Believes 'gods' want him to 'take the bull by the horns'
Ellwood "Bunky" Bartlett — Mega Millions lottery winner, Wiccafn high priest, recently retired accountant — would like to clear up a few misconceptions about his plans for a "witch school."
Yes, he'd like to start a pagan seminary. But no, it's not going to be some sort of Hogwarts-on-the-Patapsco, with precocious adolescents running around in wizard hats and casting spells.
Bartlett instead envisions the place as sort of a yeshiva for all faiths, a "church" that's less about God — or gods, if you prefer — and more about spirituality, nature and healing.
The future Willow Springs Sanctuary and Community Center — likely to be somewhere in Baltimore County, but Bartlett doesn't yet know where — will teach classes about all religions, offer technology courses for those seeking better jobs and counseling for those seeking to make sense of their lives. And, the $33 million winner hopes, it will help demystify a religion that for most of the public remains shrouded in myth — a fast-growing faith that millions of Americans share, even if they're not always open about it.
"When I won, I had a choice. I could have stayed quiet or I could take the bull by the horns and use this as an opportunity to educate," Bartlett said. "I chose to educate. I believe that's what the gods wanted."
It doesn't really seem in Bartlett's nature to be quiet. His monthly coffee klatch yesterday at Mystickal Voyage, a New Age shop across from the Food Lion in a White Marsh shopping center, went long past the noon hour when it was supposed to end.
Wearing a polo shirt, black jeans and white sneakers, his fingers decked out in gold rings, Bartlett answered all kinds of questions from the dozen or so seekers who showed up.
Asked his opinion on drug use, he said, "If you can't get there on your own, you aren't supposed to be there."
On spirituality: "People ask me, 'How long does it take to become a Wiccan or whatever?' And the answer is, 'It takes a lifetime.'"
And upon realizing that he had spent the past 10 minutes talking with his arm leaning on his chocolate muffin?
"Move the muffin," Bartlett bellowed. "It's all good!"
One woman told the group how Bartlett had helped her cleanse her house of bad energy — energy that was streaming in from certain items her ex-husband had left behind that she didn't realize were there. Others asked serious questions about Summerland, the Wiccan equivalent of heaven, and what it feels like to have a transformational experience.
Though the Wiccan religion has several major holidays and festivals, it has very little doctrine. The faith is, in a lot of ways, what the practitioner wants it to be.
That's one reason pagan practitioners like Sherry Marts are excited about Bartlett's plans. Few training opportunities exist for pagan clergy, and what is available is mostly through the Internet.
"Folks who have wanted to serve in a leadership capacity have managed to cobble together an education through Christian divinity schools, counseling programs, and the Unitarian Church," said Marts, a practicing witch and spokeswoman for the Open Hearth Foundation, a pagan community center in the Washington area. "It's been kind of a piecemeal. It would be great to have a pagan seminary."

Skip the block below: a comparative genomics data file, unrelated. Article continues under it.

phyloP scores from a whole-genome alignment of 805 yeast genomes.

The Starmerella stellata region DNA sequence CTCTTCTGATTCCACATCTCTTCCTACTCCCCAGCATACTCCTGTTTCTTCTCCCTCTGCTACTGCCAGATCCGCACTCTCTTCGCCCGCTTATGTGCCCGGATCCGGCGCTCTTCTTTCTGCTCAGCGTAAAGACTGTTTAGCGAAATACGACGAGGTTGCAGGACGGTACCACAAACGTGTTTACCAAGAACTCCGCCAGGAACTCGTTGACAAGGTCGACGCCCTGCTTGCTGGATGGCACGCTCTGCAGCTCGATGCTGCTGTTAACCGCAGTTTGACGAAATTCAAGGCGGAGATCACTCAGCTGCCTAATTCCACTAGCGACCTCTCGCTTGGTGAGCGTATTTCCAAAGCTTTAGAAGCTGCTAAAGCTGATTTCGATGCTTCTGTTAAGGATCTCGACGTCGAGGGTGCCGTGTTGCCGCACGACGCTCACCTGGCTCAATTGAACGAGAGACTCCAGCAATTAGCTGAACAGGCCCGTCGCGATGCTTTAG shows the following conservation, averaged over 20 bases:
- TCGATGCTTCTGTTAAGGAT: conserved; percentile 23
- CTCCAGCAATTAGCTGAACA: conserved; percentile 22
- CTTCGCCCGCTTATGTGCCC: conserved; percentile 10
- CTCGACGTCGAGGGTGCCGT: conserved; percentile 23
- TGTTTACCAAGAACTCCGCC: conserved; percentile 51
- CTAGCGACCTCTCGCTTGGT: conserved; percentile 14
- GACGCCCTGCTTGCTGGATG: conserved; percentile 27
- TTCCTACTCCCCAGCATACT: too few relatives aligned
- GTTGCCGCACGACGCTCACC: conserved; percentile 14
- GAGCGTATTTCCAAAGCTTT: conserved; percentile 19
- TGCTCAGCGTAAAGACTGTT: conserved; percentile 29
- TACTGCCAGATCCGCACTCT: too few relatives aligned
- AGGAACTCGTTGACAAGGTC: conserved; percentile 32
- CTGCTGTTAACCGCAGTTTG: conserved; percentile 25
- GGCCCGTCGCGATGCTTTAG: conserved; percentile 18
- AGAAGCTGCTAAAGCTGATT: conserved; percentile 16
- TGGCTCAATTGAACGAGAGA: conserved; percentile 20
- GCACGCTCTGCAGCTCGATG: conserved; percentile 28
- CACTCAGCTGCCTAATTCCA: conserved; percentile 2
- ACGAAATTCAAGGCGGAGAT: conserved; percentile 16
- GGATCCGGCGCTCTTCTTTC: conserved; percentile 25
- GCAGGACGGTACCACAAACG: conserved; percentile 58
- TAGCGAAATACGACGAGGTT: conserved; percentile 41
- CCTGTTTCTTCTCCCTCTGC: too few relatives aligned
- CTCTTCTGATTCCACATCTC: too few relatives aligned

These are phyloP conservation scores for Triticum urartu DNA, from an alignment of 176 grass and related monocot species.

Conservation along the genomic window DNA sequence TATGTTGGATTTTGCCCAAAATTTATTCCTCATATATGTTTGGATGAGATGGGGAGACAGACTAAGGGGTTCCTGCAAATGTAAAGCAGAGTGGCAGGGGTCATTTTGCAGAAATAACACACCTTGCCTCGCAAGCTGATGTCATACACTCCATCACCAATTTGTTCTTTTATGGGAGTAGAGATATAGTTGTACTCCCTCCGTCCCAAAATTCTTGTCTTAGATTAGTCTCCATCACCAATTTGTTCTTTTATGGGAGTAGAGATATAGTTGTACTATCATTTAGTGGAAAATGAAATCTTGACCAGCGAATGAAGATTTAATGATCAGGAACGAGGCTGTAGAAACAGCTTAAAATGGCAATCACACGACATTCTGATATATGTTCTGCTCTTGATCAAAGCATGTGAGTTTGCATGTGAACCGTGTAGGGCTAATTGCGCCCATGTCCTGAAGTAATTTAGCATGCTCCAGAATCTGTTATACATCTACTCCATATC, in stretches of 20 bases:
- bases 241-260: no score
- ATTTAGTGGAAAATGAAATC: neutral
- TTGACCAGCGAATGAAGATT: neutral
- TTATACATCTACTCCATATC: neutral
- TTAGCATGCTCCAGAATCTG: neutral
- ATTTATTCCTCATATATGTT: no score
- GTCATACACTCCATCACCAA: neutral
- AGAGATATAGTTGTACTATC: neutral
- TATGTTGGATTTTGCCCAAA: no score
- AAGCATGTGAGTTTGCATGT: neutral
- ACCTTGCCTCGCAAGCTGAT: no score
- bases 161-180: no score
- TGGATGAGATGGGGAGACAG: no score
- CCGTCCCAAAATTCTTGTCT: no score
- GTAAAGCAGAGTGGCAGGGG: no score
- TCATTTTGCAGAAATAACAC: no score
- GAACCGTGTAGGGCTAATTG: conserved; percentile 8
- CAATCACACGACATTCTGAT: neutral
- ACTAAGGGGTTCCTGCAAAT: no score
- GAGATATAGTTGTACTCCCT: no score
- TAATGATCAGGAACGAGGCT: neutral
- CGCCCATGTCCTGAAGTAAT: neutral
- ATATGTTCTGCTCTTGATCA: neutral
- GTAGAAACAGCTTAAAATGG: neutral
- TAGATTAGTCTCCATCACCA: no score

Practitioners like Marts say the Harry Potter books have made more people curious about Wicca. But they have also helped to spread misconceptions that the religion is all about magic spells and pointy hats. Indeed, after he won the lottery, many people stopped by Bartlett's coffee klatch at Mystickal Voyage, hoping he would reveal the spell he cast to win the lottery.
Some religious experts say the number of people practicing Wicca is around 200,000. But Ed Hubbard, founder of the Witch School International in Rossville, Ill., said the number is closer to several million. The truth is, nobody really knows because so many practitioners keep their beliefs to themselves.
The Witch School International offers weekend workshops and plans to open a campus in Salem, Mass., next year. There is also a pagan seminary in Vermont. But Hubbard thinks there is a need for a prominent college-type institution.
"If he's really serious about investing real money, he'd have the first Wicca university, easily, with 10,000 students in the first five years," said Hubbard. "It could be the first of its kind in modern times."
Starting a pagan worship and education center isn't easy, he added. The Witch School International, for example, hasn't always been warmly welcomed by those who live near its headquarters in Illinois.
It might help, then, that Bartlett wants to incorporate other religions into the center, and that he and his fellow devotees seem so, well, normal.
On a Sunday morning, they sit around sipping coffee, occasionally checking cell phones and BlackBerries. They drive regular cars and wear Sunday morning dress-down clothes. And they have a sense of humor — one woman sported a T-shirt that said "Abercrombie and Witch, 666."
Like any normal guy who just won $33 million, Bartlett is also doing a little spending — he's become a regular at a certain Ford dealer. But ask him if he knows about the "lottery curse" — the bad luck that seems to befall those who become multimillionaires overnight — and Bartlett the witch just smiles his Cheshire-like grin.
"Oh, I don't believe in curses," he said, then paused. "No, I have the ability to deflect the curses that come my way."